Sailor Moon Was My Gateway into Japanese Food

I grew up with Sailor Moon. I remember waking up at 6:30am in the morning just to catch episodes, and increasingly found myself drawn into its world and its characters.

If I were to list my top 3 nostalgic Sailor Moon moments, they would be…

  1. The final battle against Queen Metallia
  2. Usagi (Serena back then) revealing herself to be Sailor Moon to Tuxedo Mask
  3. The curry episode

That last one might have you scratching your head, so let me explain.

Titled “Usagi’s Parental Love? A Curry Triangle Relationship” in Japanese and “A Curried Favor” in English, the episode was mostly just a self-contained bit of hijinks that ends with Usagi making a rather grotesque-looking curry that somehow turns out to be quite delicious. It was the first time I’d heard of curry in a Japanese context, and though that might not seem like much, I think it put me on a path towards wanting to try more Japanese food.


Japanese food in cartoons did not always get the best reputation. Sushi is now a big deal, but back in the days of the original Teenage Mutant Ninja Turtles cartoon, for example, most kids followed the Turtles in expressing disgust towards “raw fish.” Perhaps one significant factor is that the sushi seen in TMNT looked nothing like the real thing. If anything, it appeared to be drawn by aliens who had only heard of sushi through satellite transmissions.

Even if Usagi’s curry didn’t look like “proper” curry, just the idea that it could bring such joy and was not contrasted with pizza or another familiar dish in the US left an impression on me. Looking back, it was also impressive that the old English dub translated it to “curry” instead of calling it “beef stew,” like how the Pokémon anime would call onigiri rice balls “donuts” and “popcorn balls.”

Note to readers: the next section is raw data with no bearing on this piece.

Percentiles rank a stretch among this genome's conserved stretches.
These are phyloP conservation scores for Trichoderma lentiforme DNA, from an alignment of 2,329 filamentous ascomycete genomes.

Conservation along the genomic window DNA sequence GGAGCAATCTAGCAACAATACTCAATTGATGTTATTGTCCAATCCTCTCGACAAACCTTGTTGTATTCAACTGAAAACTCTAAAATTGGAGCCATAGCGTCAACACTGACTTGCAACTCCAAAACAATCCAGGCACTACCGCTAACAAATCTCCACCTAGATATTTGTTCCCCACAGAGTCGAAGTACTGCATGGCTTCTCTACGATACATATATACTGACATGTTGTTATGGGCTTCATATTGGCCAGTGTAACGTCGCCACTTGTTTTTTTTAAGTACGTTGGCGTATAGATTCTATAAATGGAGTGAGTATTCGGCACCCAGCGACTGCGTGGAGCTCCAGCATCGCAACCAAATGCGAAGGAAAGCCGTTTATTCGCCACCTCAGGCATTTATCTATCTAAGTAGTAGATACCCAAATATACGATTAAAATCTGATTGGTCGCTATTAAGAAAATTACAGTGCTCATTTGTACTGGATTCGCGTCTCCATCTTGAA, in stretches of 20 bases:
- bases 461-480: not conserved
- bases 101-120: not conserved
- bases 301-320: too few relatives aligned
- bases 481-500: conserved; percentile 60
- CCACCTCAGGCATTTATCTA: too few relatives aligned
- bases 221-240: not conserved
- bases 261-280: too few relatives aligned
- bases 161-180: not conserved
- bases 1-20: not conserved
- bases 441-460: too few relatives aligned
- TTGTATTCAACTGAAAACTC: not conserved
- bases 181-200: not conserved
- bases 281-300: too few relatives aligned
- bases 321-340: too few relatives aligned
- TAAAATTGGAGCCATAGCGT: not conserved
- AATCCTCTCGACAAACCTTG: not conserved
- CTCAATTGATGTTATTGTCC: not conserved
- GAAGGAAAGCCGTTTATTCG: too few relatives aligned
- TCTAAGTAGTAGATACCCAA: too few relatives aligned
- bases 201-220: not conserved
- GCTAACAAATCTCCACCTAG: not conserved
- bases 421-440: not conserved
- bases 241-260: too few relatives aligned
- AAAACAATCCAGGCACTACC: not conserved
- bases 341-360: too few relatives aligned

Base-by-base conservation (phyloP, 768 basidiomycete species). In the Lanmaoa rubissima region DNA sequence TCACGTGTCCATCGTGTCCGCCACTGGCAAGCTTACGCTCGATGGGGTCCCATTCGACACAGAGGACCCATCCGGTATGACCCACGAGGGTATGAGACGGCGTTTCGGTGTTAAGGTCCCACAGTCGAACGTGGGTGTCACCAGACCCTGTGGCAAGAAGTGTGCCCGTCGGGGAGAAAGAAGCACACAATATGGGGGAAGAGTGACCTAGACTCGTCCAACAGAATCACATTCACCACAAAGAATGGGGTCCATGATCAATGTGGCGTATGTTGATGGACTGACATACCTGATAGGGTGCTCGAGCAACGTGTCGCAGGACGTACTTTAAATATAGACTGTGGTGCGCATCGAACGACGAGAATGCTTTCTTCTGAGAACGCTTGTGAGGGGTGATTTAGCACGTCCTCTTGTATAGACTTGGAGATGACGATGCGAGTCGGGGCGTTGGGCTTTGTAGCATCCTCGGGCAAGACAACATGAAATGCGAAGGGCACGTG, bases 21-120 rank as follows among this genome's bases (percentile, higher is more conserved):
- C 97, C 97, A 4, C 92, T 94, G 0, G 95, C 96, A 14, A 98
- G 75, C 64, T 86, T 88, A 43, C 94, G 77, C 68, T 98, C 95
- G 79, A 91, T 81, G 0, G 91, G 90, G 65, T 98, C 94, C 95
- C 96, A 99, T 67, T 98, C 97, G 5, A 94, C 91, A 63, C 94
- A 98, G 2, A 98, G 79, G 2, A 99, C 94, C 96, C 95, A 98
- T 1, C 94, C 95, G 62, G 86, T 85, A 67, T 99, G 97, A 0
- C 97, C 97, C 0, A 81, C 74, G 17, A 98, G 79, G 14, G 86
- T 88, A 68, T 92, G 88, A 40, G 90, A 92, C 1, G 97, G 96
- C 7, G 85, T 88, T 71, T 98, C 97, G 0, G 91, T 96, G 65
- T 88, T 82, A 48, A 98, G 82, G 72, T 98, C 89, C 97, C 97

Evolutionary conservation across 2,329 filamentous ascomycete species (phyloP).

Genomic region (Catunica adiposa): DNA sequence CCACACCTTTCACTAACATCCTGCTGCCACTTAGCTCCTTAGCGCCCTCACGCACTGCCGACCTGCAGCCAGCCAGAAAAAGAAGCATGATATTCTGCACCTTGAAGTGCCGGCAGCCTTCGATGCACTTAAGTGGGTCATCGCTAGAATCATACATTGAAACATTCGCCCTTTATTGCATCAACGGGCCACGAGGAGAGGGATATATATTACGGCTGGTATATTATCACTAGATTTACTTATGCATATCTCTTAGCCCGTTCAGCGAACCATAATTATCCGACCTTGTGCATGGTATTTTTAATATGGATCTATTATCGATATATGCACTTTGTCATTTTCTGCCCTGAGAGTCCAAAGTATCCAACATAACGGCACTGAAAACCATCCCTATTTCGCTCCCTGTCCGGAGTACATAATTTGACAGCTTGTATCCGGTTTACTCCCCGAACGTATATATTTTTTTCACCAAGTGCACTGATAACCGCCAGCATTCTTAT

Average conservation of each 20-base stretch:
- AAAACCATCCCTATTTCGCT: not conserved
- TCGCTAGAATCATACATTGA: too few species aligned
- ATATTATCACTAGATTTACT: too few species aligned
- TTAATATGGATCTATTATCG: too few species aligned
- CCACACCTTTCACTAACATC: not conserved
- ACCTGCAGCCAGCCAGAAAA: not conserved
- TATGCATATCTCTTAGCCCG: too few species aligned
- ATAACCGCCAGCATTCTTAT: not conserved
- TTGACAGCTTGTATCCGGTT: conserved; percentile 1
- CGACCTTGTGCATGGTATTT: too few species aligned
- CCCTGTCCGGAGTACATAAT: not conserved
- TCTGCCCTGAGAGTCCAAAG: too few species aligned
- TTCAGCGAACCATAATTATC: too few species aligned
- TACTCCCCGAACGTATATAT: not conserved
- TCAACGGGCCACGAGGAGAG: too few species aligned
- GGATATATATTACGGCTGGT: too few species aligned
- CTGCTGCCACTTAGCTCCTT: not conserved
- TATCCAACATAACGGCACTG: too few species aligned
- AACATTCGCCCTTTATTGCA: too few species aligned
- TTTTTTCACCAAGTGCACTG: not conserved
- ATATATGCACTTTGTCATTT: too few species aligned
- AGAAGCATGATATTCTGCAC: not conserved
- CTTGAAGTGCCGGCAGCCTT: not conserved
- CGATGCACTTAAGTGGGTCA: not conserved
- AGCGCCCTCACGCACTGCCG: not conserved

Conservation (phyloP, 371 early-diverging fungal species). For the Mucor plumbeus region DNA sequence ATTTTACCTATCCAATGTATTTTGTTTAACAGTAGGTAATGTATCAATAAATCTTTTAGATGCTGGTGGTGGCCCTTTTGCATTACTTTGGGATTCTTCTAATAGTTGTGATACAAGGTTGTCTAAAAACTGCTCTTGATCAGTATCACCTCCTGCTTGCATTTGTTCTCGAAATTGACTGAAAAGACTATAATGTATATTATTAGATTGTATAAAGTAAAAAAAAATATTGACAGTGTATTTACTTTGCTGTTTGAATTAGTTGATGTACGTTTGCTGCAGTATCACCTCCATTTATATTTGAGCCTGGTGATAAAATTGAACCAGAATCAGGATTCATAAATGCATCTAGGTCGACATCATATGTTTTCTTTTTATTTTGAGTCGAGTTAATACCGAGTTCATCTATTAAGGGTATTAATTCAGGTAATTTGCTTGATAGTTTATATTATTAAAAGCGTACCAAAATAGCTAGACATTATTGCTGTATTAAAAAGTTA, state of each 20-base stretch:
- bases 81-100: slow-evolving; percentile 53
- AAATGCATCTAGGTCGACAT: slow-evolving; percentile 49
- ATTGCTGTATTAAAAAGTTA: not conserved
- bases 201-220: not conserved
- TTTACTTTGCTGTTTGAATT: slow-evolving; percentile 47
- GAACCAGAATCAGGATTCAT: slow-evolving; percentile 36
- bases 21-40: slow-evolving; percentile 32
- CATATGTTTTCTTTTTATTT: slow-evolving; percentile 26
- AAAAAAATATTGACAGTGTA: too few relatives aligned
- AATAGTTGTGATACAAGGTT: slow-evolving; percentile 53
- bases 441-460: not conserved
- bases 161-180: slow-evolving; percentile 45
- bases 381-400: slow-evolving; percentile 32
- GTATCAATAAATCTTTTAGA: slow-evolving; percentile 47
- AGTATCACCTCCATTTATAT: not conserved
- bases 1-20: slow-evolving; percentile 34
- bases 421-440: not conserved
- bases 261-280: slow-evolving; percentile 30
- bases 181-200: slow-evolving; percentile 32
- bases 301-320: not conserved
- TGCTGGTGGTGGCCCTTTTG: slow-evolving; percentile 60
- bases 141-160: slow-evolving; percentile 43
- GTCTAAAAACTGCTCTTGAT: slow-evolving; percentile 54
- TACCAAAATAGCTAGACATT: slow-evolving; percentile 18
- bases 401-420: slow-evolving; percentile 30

While curry isn’t exclusive to Japanese culture, Japanese curry is its own unique thing compared to, say, Indian or Thai curry. It’s more like a stew, tends to be much less spicy, and has a reputation as a real comfort food. I think that last aspect might epitomize Usagi’s curry: much like a favorite pair of jeans it might not look worn down, but you know that it just makes you feel at home.

By the way, in the past you could actually buy “Sailor Moon Curry.” I doubt it properly reflected that “disaster on a plate” look, though.


You can watch the curry episode of Sailor Moon available on Hulu. Check it out and see if it fills you with the desire to eat curry that’s ugly on the outside but wonderful on the inside.

And if you want to try some delicious Japanese food while enjoying some of the best that Japanese anime and manga, film, fashion, and more, check out Waku Waku +NYC this August 29-30th! Tickets are on sale now.



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